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Once Upon a Movie Theater: The Story of Belmont Library

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Nestled on a small tree-lined side street just off Arthur Avenue in "the heart of Little Italy, the Bronx" rests the Belmont Library and Enrico Fermi Cultural Center, proudly celebrating 30 years of service this fall.  Arthur Avenue - 186th Street, Digital ID 700431F, New York Public LibraryPhotograph of Arthur Avenue and East 186th Street, Bronx, 1930."What the Hester and Mott Street corner is to Little Italy in Manhattan," wrote the New York Times in 1980, "the Arthur Avenue and East 187th Street corner is to the Italian shopping district in the Bronx. It is a central location." The anachronistic neighborhood radiates with old-world flavor: the yeasty smell of baking semolina bread, savory meats and cheeses, and percolating coffee. "Even if you've never lived there, if you grew up in a similar neighborhood in the '30s, '40s, '50s or even '60s, it's the type of place that makes you feel nostalgic," writes Il Progresso. "The area is a throwback to another time." 

Directly adjacent to the Arthur Avenue Retail Market, an indoor culinary shopping center established by Mayor Fiorello LaGuardia in 1940, the Library epitomizes a community institution. But before the building opened its doors as the Belmont Library in 1981, the structure housed a very different kind of cultural commodity: Cinelli's Savoy Theatre, or, as it was fondly referred to by local residents, "the Dumps." Cowboy television shows and 3-D science fiction movies reigned at the Dumps during the 1940s and 50s, where, as Stephen M. Samtur and Paula DeMarts Mastroianni recall in their book, Little Italy of the Bronx: Belmont & Arthur Avenue, "Entire Saturday afternoons were spent there — cartoons, serial story installments, newsreels, and finally one or two "B" movies — all for the price of a quarter! Sitting in the back rows, old ladies could be seen shelling peas for that night's supper."  

Sadly, by 1970 the theater had shuttered its windows, the empty building quickly transforming into a "glaring example of community decay and a source of community resentment."  The Italo-American Times reported in 1971 that the Savoy had become "a dangerous attraction for neighborhood youngsters who climb its walls and roofs during the daytime, and a center of activity for muggers and addicts who prowl its recesses during the night."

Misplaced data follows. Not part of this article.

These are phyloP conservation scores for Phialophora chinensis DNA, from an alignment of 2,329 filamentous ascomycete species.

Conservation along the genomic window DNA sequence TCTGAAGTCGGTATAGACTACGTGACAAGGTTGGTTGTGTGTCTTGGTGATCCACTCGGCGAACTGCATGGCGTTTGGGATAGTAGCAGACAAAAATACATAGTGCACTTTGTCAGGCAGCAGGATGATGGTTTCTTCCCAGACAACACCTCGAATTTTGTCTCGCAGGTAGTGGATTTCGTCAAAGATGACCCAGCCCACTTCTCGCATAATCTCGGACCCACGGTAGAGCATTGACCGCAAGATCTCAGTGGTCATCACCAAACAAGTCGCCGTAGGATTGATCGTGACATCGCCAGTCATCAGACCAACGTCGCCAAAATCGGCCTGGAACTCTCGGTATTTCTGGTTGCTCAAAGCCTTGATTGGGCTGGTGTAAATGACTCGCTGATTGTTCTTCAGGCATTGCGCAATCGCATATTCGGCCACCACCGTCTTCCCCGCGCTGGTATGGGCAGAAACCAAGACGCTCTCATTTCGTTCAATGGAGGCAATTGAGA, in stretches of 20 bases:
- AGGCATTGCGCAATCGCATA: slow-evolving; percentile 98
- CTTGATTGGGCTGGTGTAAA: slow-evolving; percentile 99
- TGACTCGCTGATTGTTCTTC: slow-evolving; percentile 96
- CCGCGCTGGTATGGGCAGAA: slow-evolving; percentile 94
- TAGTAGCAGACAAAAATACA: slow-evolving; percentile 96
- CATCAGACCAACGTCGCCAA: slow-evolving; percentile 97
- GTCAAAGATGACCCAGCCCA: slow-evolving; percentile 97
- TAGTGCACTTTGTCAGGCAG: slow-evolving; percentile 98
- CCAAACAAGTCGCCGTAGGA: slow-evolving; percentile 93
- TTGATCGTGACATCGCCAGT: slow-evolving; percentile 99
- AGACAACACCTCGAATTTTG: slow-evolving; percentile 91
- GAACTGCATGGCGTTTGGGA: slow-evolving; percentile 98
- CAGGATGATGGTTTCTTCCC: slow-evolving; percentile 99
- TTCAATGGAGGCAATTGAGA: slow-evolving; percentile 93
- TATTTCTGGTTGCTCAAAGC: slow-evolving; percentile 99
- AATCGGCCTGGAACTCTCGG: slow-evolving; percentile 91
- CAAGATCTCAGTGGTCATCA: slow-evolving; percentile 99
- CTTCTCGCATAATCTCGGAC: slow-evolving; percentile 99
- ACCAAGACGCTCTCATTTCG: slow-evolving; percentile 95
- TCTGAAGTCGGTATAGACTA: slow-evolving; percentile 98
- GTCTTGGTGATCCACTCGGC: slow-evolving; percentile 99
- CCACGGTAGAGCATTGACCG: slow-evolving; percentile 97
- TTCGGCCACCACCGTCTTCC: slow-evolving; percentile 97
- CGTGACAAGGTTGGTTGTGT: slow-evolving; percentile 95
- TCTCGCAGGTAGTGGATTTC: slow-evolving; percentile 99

Double Page Plate No. 20, Part of Ward 24, Section 11. [Bounded by William Street, Crescent Avenue, E. 185th Street, Southern Boulevard, E. 181st Street, Lafontaine Avenue and Arthur Avenue.], Digital ID 1533073, New York Public LibraryMap of the Belmont section of the Bronx, 1901.Many of the neighborhood's Italian residents and community groups coalesced around the possibility of creating an Italian cultural heritage and resource center in the area. Momentum built rapidly, with more than four dozen Bronx organizations and several elected officials on board. By 1970, monies totaling more than one million dollars were put in place for a library and cultural center.

The battle had been won, but the war was not over: with the city's subsequent fiscal crisis, construction was delayed several years. A Borough President's Advisory Committee for the Belmont Library and Cultural Center was established, consisting of more than 75 prominent members of the Italian-American community in New York City, and extensive lobbying was done in Washington. The New York Public Library, which was then sending a Bookmobile to the Belmont neighborhood, was approached with the idea of housing a full-service branch under the same roof as the cultural center. With funding and plans in order, construction finally began in 1978, and the Library's ribbon-cutting ceremony took place May 3, 1980, during Italian Heritage and Culture Week.  

Enrico Fermi, ca. 1943-1949.  Photo courtesy of the National Archives and Records Administration.Enrico Fermi, ca. 1943-1949. Photo courtesy of the National Archives and Records Administration.The Belmont Library and Enrico Fermi Cultural Center officially opened its doors to the public September 14, 1981. The Cultural Center is named for the Nobel Prize-winning Italian physicist who fled Facism and took refuge in the United States in 1938, where he would create the first self-sustaining nuclear chain reaction and foment the atomic age. Far from the dangerous streets of the late 70s, the Belmont neighborhood was, in 1983, rated by the Figgie Report as the safest community in the country, according to Good Housekeeping magazine.

Alongside NYPL's landmark Stephen A. Schwarzman Building on Fifth Avenue and 42nd Street, Belmont Library also celebrates an anniversary this year: 30 years of service to a thriving, diverse, and ever-evolving neighborhood. Under the sponsorship of the Enrico Fermi Cultural Committee, the Library has hosted dignitaries, esteemed artists, and performers through the years, including Italian heads of state, doo-wop singer Dion DiMucci (of "Runaround Sue" and "The Wanderer" fame), historian Lloyd Ultan, and many borough presidents, councilmen, pianists, and Italian opera singers.  

And, of course, Belmont Library also boasts all the benefits of a neighborhood library: computer access, popular new DVD, CD, and book releases, free programming, and knowledgeable staff. The Library additionally holds the largest circulating collection of books in Italian as well as a special Italian Heritage Collection. You can also like Belmont Library on Facebook and follow us on Twitter (@BelmontNYPL)!

We hope, dear reader, that you'll take the time to visit Belmont Library and its charming surroundings — you may find yourself checking out some cannolis in addition to your next good read!  

 

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